Posts Tagged FIDE

From the Arctic Circle

The World Cup was held in a small hotel near Tromso airport: given the eye watering prices in Norway it was suggested to me by a FIDE official that the room rates would have been excessive in the better hotels in the centre where the Olympiad will be sited, although this seemed to be contradicted by the amounts journalists were paying to stay there. The local organisers and staff were helpful, but the big problem was the food which was not good at all in the hotel, and with only a few shopping centre eating spots as other options nearby, the culinary situation was undesirable. I was one of the players who suffered with an unpleasant stomach bug which meant I was often forced to skip meals before the games. Of course playing whilst sick is an inevitable occurrence for any professional player but it was annoying at such a big event.

The chess organisation could have been better, the only announcement of note at the player’s meeting was that each individual tiebreak match would begin their second game 10 minutes after the finish of the first as at the previous Cup. This was then abruptly reversed in an announcement just before the clocks were started for the first tiebreak. The airport style security checks before entering the playing hall were also unwelcome, especially in combination with the absurd zero tolerance. The checks were in any case of dubious efficiency as journalists were often not checked and could mix freely with the players inside. If FIDE want to genuinely combat computer cheating, the key first move is to introduce some serious penalties rather than the pathetic ‘punishments’ that have been handed down to those that have been caught so far. A minimum ban of 5 years with the possibility of fines in addition to the loss of prize money and the stripping of all FIDE titles would be a good start.

I wasn’t thrilled to be paired with an underrated Chinese player Wan Yunguo in the first round, and disappointingly missed a chance to press in the first game. After playing well for a while I made an odd oversight:

The second game was also drawn and we headed to tiebreaks. I was initially doing well, then in trouble in the first game before it finished in a draw, but I won the second straight out of the opening, my preparation being one positive in the event.

In round 2 I had a pleasant edge in the first game against Yuriy Kryvoruchko but missed endgame chances although given the short time control it was an easy error to make.

In the second game I had good prep again and we agreed an early draw. I was also pressing in the third game but my opponent resisted typically robustly and I couldn’t convert. Several commentaries suggested I was outplayed in the next game (Chess Today was an honourable exception). I can only imagine they didn’t actually look at the game as in fact I just self destructed in a comfortable position due to a very bad error which is still rather painful.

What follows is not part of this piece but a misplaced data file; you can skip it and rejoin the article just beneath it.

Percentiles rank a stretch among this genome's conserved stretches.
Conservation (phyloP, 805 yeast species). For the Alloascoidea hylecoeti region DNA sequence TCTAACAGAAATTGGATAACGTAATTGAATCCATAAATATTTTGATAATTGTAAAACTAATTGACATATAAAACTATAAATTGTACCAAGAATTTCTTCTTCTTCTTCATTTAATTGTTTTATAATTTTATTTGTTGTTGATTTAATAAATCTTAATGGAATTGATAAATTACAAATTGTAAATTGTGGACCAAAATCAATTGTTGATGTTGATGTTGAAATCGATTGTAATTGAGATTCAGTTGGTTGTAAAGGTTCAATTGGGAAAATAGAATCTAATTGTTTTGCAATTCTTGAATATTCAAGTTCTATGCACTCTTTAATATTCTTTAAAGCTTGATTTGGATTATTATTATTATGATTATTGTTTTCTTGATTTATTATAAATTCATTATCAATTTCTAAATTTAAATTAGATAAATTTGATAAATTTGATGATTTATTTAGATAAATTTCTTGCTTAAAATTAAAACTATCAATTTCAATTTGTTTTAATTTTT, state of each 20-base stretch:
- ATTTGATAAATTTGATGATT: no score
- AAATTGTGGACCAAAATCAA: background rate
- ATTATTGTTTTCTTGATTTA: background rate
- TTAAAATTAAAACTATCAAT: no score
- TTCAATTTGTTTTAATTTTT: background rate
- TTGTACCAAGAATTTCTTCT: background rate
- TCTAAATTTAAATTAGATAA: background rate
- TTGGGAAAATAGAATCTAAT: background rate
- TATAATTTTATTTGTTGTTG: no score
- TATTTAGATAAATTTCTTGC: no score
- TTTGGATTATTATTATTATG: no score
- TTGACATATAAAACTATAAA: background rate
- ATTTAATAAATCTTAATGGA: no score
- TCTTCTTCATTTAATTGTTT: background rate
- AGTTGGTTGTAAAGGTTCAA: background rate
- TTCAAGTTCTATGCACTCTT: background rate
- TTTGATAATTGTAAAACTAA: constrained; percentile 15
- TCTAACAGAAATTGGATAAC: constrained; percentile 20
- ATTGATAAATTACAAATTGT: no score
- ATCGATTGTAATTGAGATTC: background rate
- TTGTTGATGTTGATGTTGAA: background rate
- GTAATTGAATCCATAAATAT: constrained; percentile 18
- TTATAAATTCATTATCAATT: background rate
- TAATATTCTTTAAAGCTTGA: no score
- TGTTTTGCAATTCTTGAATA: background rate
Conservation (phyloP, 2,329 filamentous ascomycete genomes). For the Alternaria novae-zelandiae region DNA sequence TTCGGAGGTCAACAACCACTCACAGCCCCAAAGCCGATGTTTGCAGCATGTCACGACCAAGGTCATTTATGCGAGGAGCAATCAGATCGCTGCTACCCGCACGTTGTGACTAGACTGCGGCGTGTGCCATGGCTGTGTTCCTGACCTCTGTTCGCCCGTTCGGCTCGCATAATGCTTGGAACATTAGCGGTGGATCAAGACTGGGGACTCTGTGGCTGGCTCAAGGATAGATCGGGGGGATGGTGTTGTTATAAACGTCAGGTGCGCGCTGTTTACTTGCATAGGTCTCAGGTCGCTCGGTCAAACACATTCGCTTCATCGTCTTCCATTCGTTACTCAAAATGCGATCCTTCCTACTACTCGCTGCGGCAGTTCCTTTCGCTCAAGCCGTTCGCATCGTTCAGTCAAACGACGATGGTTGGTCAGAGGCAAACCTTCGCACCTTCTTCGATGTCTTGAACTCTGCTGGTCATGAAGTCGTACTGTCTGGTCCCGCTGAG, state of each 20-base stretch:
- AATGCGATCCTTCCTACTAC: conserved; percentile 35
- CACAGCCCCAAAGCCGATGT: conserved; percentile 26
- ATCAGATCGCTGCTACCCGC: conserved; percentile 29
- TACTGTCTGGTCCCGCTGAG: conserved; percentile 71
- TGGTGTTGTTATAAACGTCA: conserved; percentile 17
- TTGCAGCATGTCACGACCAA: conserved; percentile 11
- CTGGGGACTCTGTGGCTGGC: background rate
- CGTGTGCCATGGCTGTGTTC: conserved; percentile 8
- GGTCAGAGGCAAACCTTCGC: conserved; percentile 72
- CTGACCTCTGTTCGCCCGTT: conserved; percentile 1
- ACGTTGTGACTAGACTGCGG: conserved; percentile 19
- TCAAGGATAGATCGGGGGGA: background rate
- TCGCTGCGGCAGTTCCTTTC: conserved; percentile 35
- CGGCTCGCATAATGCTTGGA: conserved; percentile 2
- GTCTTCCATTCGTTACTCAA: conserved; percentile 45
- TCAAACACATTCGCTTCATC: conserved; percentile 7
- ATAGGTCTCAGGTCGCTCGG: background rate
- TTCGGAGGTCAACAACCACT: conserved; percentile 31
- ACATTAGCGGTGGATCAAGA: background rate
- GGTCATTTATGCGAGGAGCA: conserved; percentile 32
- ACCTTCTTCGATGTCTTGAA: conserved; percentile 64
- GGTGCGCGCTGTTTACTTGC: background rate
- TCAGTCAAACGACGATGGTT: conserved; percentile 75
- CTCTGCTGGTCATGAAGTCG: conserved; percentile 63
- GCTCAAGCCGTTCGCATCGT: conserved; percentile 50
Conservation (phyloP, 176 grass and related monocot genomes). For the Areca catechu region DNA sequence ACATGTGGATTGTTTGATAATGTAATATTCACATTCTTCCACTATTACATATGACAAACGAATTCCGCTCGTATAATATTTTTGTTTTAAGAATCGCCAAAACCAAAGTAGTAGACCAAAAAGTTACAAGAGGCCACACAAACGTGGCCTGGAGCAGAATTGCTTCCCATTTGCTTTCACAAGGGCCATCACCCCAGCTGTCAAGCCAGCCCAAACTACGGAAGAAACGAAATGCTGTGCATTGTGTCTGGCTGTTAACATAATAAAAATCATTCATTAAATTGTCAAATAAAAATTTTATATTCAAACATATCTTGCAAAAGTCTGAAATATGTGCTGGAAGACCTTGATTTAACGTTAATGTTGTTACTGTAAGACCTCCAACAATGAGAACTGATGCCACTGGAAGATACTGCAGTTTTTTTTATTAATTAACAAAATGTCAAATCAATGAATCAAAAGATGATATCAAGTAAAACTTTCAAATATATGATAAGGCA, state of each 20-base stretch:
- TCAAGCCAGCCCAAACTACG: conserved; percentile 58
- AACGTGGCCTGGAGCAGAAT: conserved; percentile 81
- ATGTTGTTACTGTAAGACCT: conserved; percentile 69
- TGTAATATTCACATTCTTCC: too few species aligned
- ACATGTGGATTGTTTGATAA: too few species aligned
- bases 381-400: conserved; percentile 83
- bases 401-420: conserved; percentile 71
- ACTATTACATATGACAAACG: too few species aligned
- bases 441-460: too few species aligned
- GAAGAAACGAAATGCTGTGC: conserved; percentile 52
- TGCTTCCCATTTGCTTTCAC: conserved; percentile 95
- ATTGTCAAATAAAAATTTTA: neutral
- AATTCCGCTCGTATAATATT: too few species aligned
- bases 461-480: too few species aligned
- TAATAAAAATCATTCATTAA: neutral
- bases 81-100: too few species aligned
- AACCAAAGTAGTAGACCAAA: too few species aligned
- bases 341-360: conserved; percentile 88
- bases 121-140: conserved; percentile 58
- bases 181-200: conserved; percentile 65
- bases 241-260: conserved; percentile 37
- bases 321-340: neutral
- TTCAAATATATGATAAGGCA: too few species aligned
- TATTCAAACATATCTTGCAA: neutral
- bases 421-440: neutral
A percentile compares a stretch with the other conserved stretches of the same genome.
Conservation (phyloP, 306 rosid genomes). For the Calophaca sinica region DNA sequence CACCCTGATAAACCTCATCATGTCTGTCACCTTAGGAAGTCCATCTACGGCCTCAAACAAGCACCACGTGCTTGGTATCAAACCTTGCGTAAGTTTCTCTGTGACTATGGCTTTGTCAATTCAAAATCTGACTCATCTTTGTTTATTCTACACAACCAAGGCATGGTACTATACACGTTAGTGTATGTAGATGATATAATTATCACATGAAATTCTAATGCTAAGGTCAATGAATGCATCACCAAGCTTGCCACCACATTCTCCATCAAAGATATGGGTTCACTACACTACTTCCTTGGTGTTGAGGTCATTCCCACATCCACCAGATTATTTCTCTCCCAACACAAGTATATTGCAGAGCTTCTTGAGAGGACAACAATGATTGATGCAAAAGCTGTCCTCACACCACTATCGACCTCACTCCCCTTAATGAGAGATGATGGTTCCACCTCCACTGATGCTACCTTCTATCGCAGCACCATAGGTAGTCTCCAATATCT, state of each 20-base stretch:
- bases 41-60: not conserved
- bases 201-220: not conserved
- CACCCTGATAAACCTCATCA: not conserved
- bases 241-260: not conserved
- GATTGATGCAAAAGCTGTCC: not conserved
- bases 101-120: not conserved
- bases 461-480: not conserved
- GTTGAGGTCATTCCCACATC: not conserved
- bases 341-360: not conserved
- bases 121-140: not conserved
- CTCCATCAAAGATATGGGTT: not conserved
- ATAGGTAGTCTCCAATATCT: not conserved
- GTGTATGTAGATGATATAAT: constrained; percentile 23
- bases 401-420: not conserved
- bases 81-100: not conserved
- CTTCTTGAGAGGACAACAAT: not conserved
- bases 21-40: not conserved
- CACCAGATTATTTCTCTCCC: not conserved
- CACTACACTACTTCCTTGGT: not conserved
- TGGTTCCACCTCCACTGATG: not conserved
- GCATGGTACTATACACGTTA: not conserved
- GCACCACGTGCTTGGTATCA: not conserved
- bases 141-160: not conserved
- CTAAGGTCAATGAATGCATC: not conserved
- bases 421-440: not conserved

There has been a lot of talk about how much luck is required in this event,it seems to be popular to consider the KO format particularly random, but I’ve never really found this to be the case in any of the matches I played. You decide your own destiny by how you react in the critical moments for better or worse. It is true that some matches are extremely close and the loser can reasonably feel unfortunate but this applies to very few games.

It was rather depressing for me to have to head back so early, but I have been impressed by the inspired pairing of Susan Polgar and Lawrence Trent in the commentary room whilst watching at home. However there frequently seems to be a problem with the clock times which don’t display accurately.

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Last Minute in London

Around lunchtime the day before the opening ceremony, I got a late call up to the London leg of the FIDE Grand Prix substituting for Peter Svidler for that one event only. Despite the lateness of the invite, openings-wise I fared quite well, but was tired towards the end of the event and felt I should have picked up a few more half points from the positions I had.
The rules were the usual FIDE mishmash: it’s not clear why Sofia rules are used during this event when they aren’t during the World Championship match when they would actually be useful. The event was also unusual for unintentionally employing two different time controls; we started with 40/2 followed by 20/1 but now things got confusing as in the first couple of games you were only credited with your additional 15 mins plus 30 seconds once your regular time had elapsed rather than on move 60. The additional increment would have been welcome in my first game with Wang Hao. To remedy this flaw from round 3 onwards, we received the increment on move 60 as is the norm.
This event was the first to be organised by Agon although it is clear that they won’t have time to implement their main ideas until at least the London Candidates. Obviously they are serious about chess and I was impressed with their concepts concerning branding and presentation of the game several of which were new to me. I hope they can be successful with the big problems of finding sponsors, and creating a proper World Championship cycle.

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Istanbul Olympiad

I was back in Turkey in time to re-use my visa from the team competition, this time for the Olympiad, held not far from the airport. The hotel and meals were quite good compared to recent editions, although the state of the hotel internet was a problem that was never fully resolved. The teams in the WOW hotels were lucky to be able to walk to the venue although there were limited facilities around and those who had to bus it to the chess might have had a more interesting location.
The playing hall was quite decent from a player’s point of view although the temporary toilets which were brought in for the event were at first insufficient in number and none too pleasant. I was shocked to see only 3 VIP rooms and would hope that a minimum of 1 room per esteemed guest would be the bare minimum in the future.
Spectators had it rougher; there were very limited possibilities to view the games outside the hall. If you stashed your phone and ventured into the playing area it was only possible to see the first 10 boards in each section. Even making out the scores in other matches was impossible as the boards showing results were not large. Spectators have had a raw deal at Olympiads for too many years now and for such a showpiece event it needs to improve.